Works by Shlomo Drori was the most optimistic and

captivating of all the lectures. The speaRerorrthttsiasticaL^

ly and comically relayed inform ation about the significance

of the Dead Sea, the political implications for

making peace with surrounding neighbors and the result

of discovering minerals which the rest of the world could

use in agriculturally weak areas. He maintains that Israel

could be a rich country and no one could hurt us

because of the strategic importance of possessing the

materials and knowledge fo r sustaining and growing life

out of what appears barren and unproductive.

A fte r this last lecture we boarded the buses and

started north, back to Jerusalem, back to Mount Scopus,

and eventually home to our sheltered dormitories.

Kathy Jo Dunayer

San Francisco State University


Chug Aliyah

On Tuesday afternoons, a group o f about 10 students could be found

with our fearless leader Ira Cohen o f the Association o f Americans and

Canadians in Israel, speaking about the trials and tribulations o f making

Aliya. This group was part o f the scenes o f workshops offered by the OSA.

Each week various aspects o f life as a new Oleh were discussed including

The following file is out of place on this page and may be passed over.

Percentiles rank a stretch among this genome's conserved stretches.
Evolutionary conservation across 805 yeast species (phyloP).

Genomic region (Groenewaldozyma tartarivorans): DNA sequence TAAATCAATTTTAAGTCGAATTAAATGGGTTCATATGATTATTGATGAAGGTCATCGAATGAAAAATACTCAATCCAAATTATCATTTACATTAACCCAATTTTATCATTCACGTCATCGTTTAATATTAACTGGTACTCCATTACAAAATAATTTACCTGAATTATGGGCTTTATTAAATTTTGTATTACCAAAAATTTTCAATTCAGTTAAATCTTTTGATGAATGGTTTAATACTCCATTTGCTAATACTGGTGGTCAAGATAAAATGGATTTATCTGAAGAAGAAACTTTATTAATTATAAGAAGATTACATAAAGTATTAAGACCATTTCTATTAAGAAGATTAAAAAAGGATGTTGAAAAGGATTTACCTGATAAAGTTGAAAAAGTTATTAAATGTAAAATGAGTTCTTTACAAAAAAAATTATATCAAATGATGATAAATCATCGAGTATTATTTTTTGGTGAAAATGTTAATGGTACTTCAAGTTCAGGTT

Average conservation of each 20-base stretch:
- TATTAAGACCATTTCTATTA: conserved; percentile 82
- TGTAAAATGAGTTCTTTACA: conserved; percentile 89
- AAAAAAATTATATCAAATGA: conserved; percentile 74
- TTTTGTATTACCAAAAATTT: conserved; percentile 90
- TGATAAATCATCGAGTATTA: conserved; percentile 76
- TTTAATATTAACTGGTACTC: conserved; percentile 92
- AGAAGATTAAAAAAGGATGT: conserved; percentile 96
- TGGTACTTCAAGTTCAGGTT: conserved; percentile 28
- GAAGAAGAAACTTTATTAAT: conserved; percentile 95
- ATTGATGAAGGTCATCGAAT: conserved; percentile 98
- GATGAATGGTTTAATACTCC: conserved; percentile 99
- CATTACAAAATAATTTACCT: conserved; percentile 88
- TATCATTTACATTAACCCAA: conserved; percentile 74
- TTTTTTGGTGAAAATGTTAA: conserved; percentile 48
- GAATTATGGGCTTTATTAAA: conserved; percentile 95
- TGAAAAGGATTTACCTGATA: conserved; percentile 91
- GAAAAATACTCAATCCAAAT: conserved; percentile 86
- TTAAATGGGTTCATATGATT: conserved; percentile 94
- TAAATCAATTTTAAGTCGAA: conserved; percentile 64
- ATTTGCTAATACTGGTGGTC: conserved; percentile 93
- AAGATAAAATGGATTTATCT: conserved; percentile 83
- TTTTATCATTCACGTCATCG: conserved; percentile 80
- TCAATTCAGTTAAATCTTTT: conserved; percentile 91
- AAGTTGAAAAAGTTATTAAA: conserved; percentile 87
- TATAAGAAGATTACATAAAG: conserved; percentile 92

housing, army, employment, and rights o f a new immigrant. The group had

various opportunities to speak with new olim and through their first hand

knowledge began to realize the joys and the fears which lie ahead for them in

their life in Israel. The Chug is also helping to plan the University’s Aliyah

Day and various other activities to help other foreign students with their

thoughts and apprehensions on making aliyah.

Karen Landy

Connecticut College


The Kibbutz Study Tour which took place on December 9 and 10 was designed to give

students an insight about social, political, and economic life on kibbutz. The goal o f the

tour was successful; in the process o f learning we had a great time!

A fter an early departure (6 a.m.!) on Friday morning, we arrived on Kibbutz Afikim,

one o f the oldest and largest kibbutzim in Israel. A fter a tour o f the beautiful living and

work areas o f the kibbutz and a visit to the factories, gone were my illusions that kibbutzim

only produce fruits, vegetables and cows!! A fik im ’s industry included a milk meter for

milking cows by machine, and a factory for assembling electric cars with some models

specially designed for handicapped people.

Next we visited the “ Tzemach” regional headquarter’s new building on the shores o f

the Kinneret and heard a lecture about the extensive cooperation among all the kibbutzim

in the area, especially in education, social, and cultural programs. A fter lunch on the